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The Chapel of Trappist Haven Monastery - Lantau Island 大嶼山熙篤會神樂院教堂
Hong Kong

熙篤會聖母神樂院於1951年落成,是香港唯一中世紀建築模式的天主教隱修院。悠久的歷史加上寧靜的環境,使它成為獨一無二的大嶼山旅遊點。沿海岸經過長沙欄村,走上山腰小徑,很快便來到大水坑的柏油路,在兩旁標記著耶穌受難故事的十字架伴隨下,緩緩上走至熙篤會聖母神樂院。這所神樂院始建於1951年,位處偏遠,頗有隱世修道的味道。內有長方型教堂、花園及宿舍平房,並曾在此出產十字牌牛奶,成為不少香港人的一點回憶。探遊時教堂內正進行彌撤,不便騷擾,因此沒有入內參觀,只探遊昔日的牛房了,和尋找十字奶的蹤影。神樂院以石塊建成,具有歐洲鄉郊中古時代建築的風格。建在小花園內的聖母亭採用中式的亭台樓閣的設計,充分展現中西文化的交融。小教堂內的屋頂髹上獨特的粉綠色,配合採光的設計,營造明亮的空間感。教堂後方則建有木製陽台,容納更多教友同時參與彌撒。著名的「十字牌」牛奶是由神樂院出品。後來牛欄遷往位於新界西北部的元朗,現在的牛奶來自國內,並在元朗入瓶。 位於大嶼山愉景灣以南深山中,隱藏著一座修道院──「熙篤會聖母神樂院」。因國內政局動蕩,1951年神樂院輾轉由河北省遷徒至香港大嶼山大水坑。1956年,神樂院正式開幕。院內建有聖母亭、花園、小橋、教堂、苦路、魚池、田園、工場、宿舍等。院中隱修士奉行苦行修道的生活。早期為維持經費,出產聞名香港的「十字牌牛奶」(牛舍現已荒廢,廠房也遷至深圳),而神父的「手製曲奇餅」,仍然廣受歡迎。The Trappist Haven Monastery (Traditional Chinese:熙篤會神樂院 or 聖母神樂院) is a monastery at Tai Shui Hang (Chinese: 大水坑), on Lantau Island, Hong Kong. It is home to a number of Roman Catholic monks of the Cistercian Order of the Strict Observance, or Trappists. It adopted its new, official name Our Lady of Joy Abbey on January 15, 2000.The monastery is famous for producing the Trappist milk (known as Cross Milk 十字牌牛奶 or Priest Milk 神父牌牛奶 by Hong Kongers). The factory, however, is now located at Castle Peak, Yuen Long; and the cow farm is said to have been moved to mainland China.

Copyright: Njohn
Type: Spherical
Resolution: 6798x3399
Taken: 21/04/2013
Uploaded: 16/05/2013
Updated: 05/04/2015


Tags: the chapel of trappist haven monastery; lantau island chapel; 大嶼山熙篤會神樂院; 神樂院教堂
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More About Hong Kong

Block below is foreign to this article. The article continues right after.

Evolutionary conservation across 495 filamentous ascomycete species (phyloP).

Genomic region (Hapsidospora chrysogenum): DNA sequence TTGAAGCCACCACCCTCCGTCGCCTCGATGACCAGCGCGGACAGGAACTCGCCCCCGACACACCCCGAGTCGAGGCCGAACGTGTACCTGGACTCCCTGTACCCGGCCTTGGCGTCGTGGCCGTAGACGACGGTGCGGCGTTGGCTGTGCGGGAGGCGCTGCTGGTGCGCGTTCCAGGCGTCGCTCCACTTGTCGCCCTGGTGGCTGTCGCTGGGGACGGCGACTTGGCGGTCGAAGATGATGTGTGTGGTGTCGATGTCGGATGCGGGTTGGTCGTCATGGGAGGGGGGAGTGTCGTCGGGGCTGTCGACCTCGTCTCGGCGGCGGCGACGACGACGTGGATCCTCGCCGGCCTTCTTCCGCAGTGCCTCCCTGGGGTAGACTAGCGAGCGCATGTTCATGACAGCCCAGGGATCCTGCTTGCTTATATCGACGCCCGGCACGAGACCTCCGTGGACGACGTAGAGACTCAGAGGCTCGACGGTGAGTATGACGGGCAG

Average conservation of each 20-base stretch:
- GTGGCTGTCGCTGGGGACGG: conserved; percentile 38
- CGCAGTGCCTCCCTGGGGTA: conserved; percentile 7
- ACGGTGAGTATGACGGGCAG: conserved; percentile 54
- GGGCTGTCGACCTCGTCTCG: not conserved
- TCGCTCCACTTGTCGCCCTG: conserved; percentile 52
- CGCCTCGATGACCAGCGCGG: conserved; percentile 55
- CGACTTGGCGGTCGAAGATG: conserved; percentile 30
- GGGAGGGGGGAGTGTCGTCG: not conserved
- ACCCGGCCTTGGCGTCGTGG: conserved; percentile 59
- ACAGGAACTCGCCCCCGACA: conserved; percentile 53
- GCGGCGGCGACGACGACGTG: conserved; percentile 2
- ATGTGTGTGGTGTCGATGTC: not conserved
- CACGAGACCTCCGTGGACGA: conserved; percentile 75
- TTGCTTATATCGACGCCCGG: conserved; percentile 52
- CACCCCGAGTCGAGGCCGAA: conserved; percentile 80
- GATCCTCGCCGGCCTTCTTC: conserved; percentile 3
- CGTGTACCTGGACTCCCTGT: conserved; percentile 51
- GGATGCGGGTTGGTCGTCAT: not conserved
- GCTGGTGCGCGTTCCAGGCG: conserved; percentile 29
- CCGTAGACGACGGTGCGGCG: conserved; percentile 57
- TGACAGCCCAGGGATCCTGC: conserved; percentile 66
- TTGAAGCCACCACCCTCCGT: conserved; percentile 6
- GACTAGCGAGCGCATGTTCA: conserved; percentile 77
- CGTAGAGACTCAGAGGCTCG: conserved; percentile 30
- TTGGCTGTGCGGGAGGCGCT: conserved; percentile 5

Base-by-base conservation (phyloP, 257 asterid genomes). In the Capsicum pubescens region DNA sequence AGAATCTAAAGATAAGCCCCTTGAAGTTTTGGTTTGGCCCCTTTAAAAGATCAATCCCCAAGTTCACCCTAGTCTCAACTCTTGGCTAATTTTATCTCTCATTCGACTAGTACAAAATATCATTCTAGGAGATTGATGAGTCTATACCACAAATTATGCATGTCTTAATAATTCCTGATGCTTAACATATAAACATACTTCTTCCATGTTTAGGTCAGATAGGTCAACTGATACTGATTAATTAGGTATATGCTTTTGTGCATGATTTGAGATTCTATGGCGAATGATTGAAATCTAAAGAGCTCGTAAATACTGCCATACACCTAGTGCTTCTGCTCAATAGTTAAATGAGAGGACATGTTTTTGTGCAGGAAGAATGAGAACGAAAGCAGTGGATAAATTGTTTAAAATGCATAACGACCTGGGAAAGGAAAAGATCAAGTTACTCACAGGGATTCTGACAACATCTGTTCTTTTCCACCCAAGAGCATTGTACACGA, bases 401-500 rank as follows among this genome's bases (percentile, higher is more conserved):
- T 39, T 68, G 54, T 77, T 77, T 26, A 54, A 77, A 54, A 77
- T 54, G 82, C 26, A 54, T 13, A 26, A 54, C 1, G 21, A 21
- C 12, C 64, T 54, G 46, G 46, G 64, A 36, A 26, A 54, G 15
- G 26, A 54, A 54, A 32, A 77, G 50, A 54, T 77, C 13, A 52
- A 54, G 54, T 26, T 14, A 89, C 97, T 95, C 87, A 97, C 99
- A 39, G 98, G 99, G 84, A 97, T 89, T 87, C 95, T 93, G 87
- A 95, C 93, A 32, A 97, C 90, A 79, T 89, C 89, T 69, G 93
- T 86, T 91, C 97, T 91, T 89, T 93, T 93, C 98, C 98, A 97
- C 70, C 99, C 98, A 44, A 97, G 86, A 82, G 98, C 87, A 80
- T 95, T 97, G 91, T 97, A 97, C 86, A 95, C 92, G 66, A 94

Overview and HistoryHong Kong sits on the south coast of China, on the Pearl River Delta. It's got a population of more than seven million people and is one of the most densely populated places on earth. It also appears to be putting into place the template for population management, which cities around the world will be implementing as soon as they can afford it. More on that later.Archaeological evidence dates human activity beneath present-day Hong Kong back to the stone age. The area was first settled by people from the mainland during the Han dynasty, around the beginning of the common era (the P.C. term for when B.C. changed to A.D. Whoa!)For hundreds of years, Hong Kong was a small fishing community and haven for travelers, with a few pirates here and there. Then whitey showed up.Western influence reached China at the beginning of the 15th century, when all those great explorers in boats were cruising for loot in strange and mysterious places. Tea and silk were the commodities connecting eastern Europe to China, and Hong Kong was known as a safe harbor through which to pass. When you're carrying the Queen's tea, it's especially important to avoid ARRRRRRguments with pirates. Hyuk hyuk hyuk.Seriously folks -- in the eighteenth century Britain was doing a booming business with China, offering Indian opium to balance their extensive purchases of fine porcelains and everything else. The opium was ordained to be for medicinal purposes only, of course.Well, as you may imagine, the Chinese got sick of opium fiends junking up the place, so they attempted to stop the British suppliers, to no avail. The Opium Wars resulted and ended with China ceding Hong Kong to the British, in fear of their massive naval power. This took place in the year 1841.Colonization soon followed, Hong Kong shot up in value as an international port, and its population increased dramatically. In 1898 Britain acquired additional territories on a 99 year lease -- expiring in 1997. Does that year sound familiar? Read on.In the 20th century Hong Kong changed hands several times. The British surrendered it to Japan during World War Two, then took it back after Japan's defeat, then gave it to China later. Immediately following the war, Hong Kong served as a safe haven for hundreds of thousands of Chinese refugees, while the Chinese National Government was losing its civil war against communist leadership.The population of Hong Kong exploded as corporations seeking to escape Chinese isolationism arrived and set up shop. Cheap labor in the textile and manufacturing industries steadily built up the economy and ensured foreign investment. By the end of the 20th century Hong Kong had become a financial mammoth offering banking services to the world.In 1997 Hong Kong returned to Chinese rule with a few stipulations in place to guarantee its economic autonomy, as much as possible. The phrase "one country, two systems" was coined by the Chinese to describe the relationship between the mainland and Hong Kong.Getting ThereWell, where do you want to get to from the Hong Kong International Airport? There are ferries servicing six mainland ports in the Pearl River Delta Region. Airport Express Railway connects directly to downtown Hong Kong, and it has been rated the best airport in the world multiple times.The Airport Express Railway will get you into Hong Kong in about an hour, for $100. Public buses cost $10 and take a little longer. For direct service to your hotel you can take one of the hotel's private buses ($120+) or a taxi ($300+). As you can see, waiting time is optional for those who can afford it.Here's a little blurb on travel times, with further information for access to nearby cities (cross-boundary transport).TransportationGrab an Octopus card when you arrive. Octopus is the world's first electronic ticket-fare card system and the Hong Kong public transportation system is the world leader in people-moving. 90% of Hong Kongers get around on public transportation.Octopus covers the Airport Rail line, buses, ferries, the rapid-transit MTR network, supermarkets, fast food outlets, phone booths... It's how to get around the cashless economy.Nevermind the microchip built into it, you'll get used to having one of those on you at all times -- and soon they'll be internal! What do I mean? Many schools in Hong Kong even use the Octopus card to check attendance, because you read the card's data with an external scanner from a distance. This will the global norm soon. What if that chip is installed in your body? It's in the works baby!The hilly Hong Kong terrain also demands some special modes of transportation. If you've been to Pittsburgh, you may have some idea of how cool it is to ride a cable car up the side of a mountain, overlooking a majestic harbor and city. Multiply that by about ten thousand and you've got Hong Kong: vertical-travel trams, moving sidewalks, and the world's longest outdoor escalator system.People and CultureThe local currency is the Hong Kong dollar (HKD) which is pegged to the U.S. dollar. Official languages are Chinese and English.  You're on your own, baby!  Dive into the swarming, throbbing, pulsing, crawling and teeming mix!Things to do & RecommendationsThe Peak Tower and its shopping Galleria are the biggest tourist attraction in Hong Kong so don't miss it.Cool off in the Kowloon Park public indoor swimming pool!After that, go see what's happening at the Hong Kong Fringe Club, a non-profit organisation which puts together exhibitions for international artists and performers.Organize sports fans flock to the Hong Kong Stadium, but there's good news for disorganized sportistas too -- Mountain biking is now legal in the parks! Have at it, baby!All this excitement is going to make you hungry. Springtime is traditionally the time to celebrate seafood, summer is for fruits, and winter steams with hot pot soups to keep you warm.The best thing to do is go and find some dim sum. Dozens of plates of tasty small items, sort of like sushi but it's cooked, and the varieties are endless.Since you won't be able to walk down the street without complete and total sensory overload, I'll just whap in the Hong Kong tourist board's guide to dining and leave you to your intuition.Good luck, take it slow and above all -- DON'T SPIT OUT YOUR CHEWING GUM ON THE SIDEWALK. Gum is legal but there's a $500 fine for intentional littering. Enjoy!Text by Steve Smith.